Horizons Residential Care Center – Good Things Ahead      


On a gray February afternoon I took a short drive to the north side of town to learn more about Horizons Residential Care Center, a facility for children and adults with intellectual and developmental disabilities. A close friend has been on the Horizons Board of Directors since 2018 so I had certainly heard of it and thought I understood the good work being done there.  Little did I know that my understanding had barely scratched the surface of all that Horizons is!

Located down a country road in Rural Hall, Horizons occupies the historic land and buildings that were once home to Memorial Industrial School, which once served as an orphanage for African-American orphans in the mid to early 1900s.

Compassionate Care for Exceptional People

My time at Horizons was spent in the warm company of its President and CEO, Richard Anderson, and Chair of Horizons Board, Beth Bowman. Before I could even begin to formulate my initial interview questions, Richard’s passion for Horizons mission and work filled the room!  A native of Kings Mountain, NC, Richard has been a lifelong advocate for people with disabilities. From his Wingate College days of spearheading regional Special Olympics competitions, to his somewhat accidental time as a counselor and program director at Camp Sky Ranch (a summer camp for people with disabilities), Richard’s calling in life seems truly pre-ordained.

Richard’s determination to ensure people live their best life and feel loved extends well beyond the residents of Horizons!   “I ask every new staff member who the most important person here is and they all answer, “Our residents” and I say wrong.  “YOU are, because without your dedication and care, how would our residents be so well taken care of and loved?!”  Richard goes on to say that for every one of the 130+ employee family members, himself included, being at Horizons is a mission, not a job.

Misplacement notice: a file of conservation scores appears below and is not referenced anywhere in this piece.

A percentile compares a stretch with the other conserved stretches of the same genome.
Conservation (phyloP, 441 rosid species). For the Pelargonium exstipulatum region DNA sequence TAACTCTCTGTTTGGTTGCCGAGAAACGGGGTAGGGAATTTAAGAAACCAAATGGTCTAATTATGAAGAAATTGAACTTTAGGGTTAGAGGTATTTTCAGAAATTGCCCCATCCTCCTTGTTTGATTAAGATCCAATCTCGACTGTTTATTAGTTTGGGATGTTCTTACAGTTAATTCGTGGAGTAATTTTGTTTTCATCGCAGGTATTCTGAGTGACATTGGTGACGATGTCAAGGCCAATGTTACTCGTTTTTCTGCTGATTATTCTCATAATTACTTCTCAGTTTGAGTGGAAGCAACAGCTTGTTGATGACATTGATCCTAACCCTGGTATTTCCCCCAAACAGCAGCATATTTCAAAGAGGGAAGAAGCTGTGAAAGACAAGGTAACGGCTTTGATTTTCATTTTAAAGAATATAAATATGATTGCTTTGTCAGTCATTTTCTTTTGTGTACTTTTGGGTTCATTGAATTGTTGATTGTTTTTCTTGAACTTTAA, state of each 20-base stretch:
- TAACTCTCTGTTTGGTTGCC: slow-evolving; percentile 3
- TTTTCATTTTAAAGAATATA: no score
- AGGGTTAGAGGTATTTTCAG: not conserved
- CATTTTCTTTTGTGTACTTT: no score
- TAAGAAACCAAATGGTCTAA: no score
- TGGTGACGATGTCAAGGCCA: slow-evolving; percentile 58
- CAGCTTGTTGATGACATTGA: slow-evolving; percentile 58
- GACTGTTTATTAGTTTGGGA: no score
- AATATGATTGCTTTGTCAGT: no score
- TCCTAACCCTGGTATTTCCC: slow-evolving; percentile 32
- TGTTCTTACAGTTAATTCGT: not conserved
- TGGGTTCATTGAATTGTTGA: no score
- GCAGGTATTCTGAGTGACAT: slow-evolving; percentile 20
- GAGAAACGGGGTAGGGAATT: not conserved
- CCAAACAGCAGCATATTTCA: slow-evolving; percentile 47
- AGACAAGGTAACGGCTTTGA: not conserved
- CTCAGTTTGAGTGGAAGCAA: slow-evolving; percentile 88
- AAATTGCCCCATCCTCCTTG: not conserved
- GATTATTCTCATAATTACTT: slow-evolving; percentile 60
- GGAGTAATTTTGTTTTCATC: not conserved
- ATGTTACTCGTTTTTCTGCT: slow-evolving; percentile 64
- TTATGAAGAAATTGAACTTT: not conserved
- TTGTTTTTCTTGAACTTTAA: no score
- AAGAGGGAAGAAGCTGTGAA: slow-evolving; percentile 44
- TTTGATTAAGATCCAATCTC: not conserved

This mission is not for the faint of heart!  Horizons operates 24/7/365 and has 40 residents who call Horizons home. Horizons’ medically fragile residents, ages 7 to 66, have onsite direct service professionals (caregivers), access to clinical nursing care around the clock, as well as physical therapy, occupational therapy, and speech therapy.

Yet the Horizons employee family extend their care for their beloved residents well beyond the day-to-day basics.  To ensure residents have opportunities for self-expression, learning and fun, activities are planned that can range from music to magic shows, art projects and outings to local attractions. It is the goal of everyone at Horizons to create a home-like, family environment where residents experience something that brings them joy each day.

Richard has other, much larger goals in mind, too!  Historically, direct service providers (DSPs), which he prefers to call direct service professionals, have been some of the lowest paid employees in health care, often seen as ‘entry level’ positions with very little regard for the difficulty of the position.  He is determined to change this mindset and is collaborating with Mt. Eagle College and University and North Forsyth High School to create curriculum that professionalizes the role of the DSP and helps to increase their pay levels.

A second extraordinary goal of the employees and Board is to transform the property from a series of dorm-like buildings into a village!  Referring to Osprey Village in South Carolina as a similar model, the idea is to offer residents the opportunity to move from dorm-like living situations into something that feels more like their first apartment.  The Osprey Village website tag line sums it up: People. Porches. Potential.  Maximizing the freedom and independence of adults with developmental disabilities.

To create a village, it will take a village and Horizons has a dedicated group of people ready to make that happen!  April and Sam, two of Horizons’ DSPs have been with the facility for six years and just under two years, respectively.  Both express a feeling of honor to work with the residents and both clearly love each and every one and consider them family.  Richard describes their work as ‘pure magic’ and when I asked April where the magic comes from, she answered simply “just my heart.”

Just my heart.  As a first-time visitor to Horizons, I can attest that the evidence of many giving, loving hearts is all around and it will be these beautiful hearts that will continue to move Horizons forward in their love-based mission to continue enhancing and enriching the lives of their cherished residents for the hope-filled years ahead!


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